[Busycotypus canaliculatus, formerly Busycon canaliculatum]
Moon Snails are a large, worldwide family of aggressive predators. The largest is Lunatia lewisii, which can grow up to 5 inches across. It is native to the Eastern Pacific from British Columbia, Canada, south to Baja California, Mexico. It primarily eats bivalves, but will eat any other molusk it can catch.
More on Sea Snails
The photo specimens (top photo) were purchased live from a large Asian market in Alhambra, California. The largest was 2-1/2 inches in the longest dimension and weighed 3-1/4 ounces. There was a much larger one in the tank, but I wasn't sure if it was alive or not. Yield for 1 pound 3-3/8 ounces was 5-1/2 ounces (28%) of which 4-3/8 ounces was firm meat (23%).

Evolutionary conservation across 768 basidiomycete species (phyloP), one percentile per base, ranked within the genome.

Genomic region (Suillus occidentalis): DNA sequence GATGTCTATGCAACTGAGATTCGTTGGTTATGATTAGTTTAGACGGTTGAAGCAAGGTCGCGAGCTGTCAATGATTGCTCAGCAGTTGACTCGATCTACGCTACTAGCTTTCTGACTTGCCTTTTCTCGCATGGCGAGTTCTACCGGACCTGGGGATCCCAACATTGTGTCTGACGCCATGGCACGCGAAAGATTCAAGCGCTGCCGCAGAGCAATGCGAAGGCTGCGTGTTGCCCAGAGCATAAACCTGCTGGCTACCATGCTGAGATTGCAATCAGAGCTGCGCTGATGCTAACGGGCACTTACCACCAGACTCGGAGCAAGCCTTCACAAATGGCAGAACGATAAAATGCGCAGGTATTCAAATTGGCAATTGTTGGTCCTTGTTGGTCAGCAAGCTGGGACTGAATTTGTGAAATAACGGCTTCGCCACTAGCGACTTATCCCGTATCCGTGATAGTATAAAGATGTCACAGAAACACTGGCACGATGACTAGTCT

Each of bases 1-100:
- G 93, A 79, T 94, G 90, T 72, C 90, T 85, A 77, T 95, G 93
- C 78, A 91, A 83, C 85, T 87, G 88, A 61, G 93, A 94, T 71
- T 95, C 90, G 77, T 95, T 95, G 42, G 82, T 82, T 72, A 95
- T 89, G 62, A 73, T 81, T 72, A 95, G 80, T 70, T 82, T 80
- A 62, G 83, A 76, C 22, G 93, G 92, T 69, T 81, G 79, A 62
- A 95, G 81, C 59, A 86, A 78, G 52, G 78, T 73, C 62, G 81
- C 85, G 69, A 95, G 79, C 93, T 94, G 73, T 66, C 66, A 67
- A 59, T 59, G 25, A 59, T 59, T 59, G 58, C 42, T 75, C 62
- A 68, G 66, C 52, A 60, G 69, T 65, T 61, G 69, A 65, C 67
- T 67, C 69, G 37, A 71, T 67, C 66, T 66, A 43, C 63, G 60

The photo to the left shows what's inside a moon snail shell. It's easy to tell the edible parts from the non-edible. The edible parts are firm and the rest is pulpy. It is easy to just rub the pulp off the firm parts.
To prepare, just toss the snails into boiling water for as long as it takes to be able to remove the innards, about 10 minutes. The edible part can then be used in recipes or frozen for future use.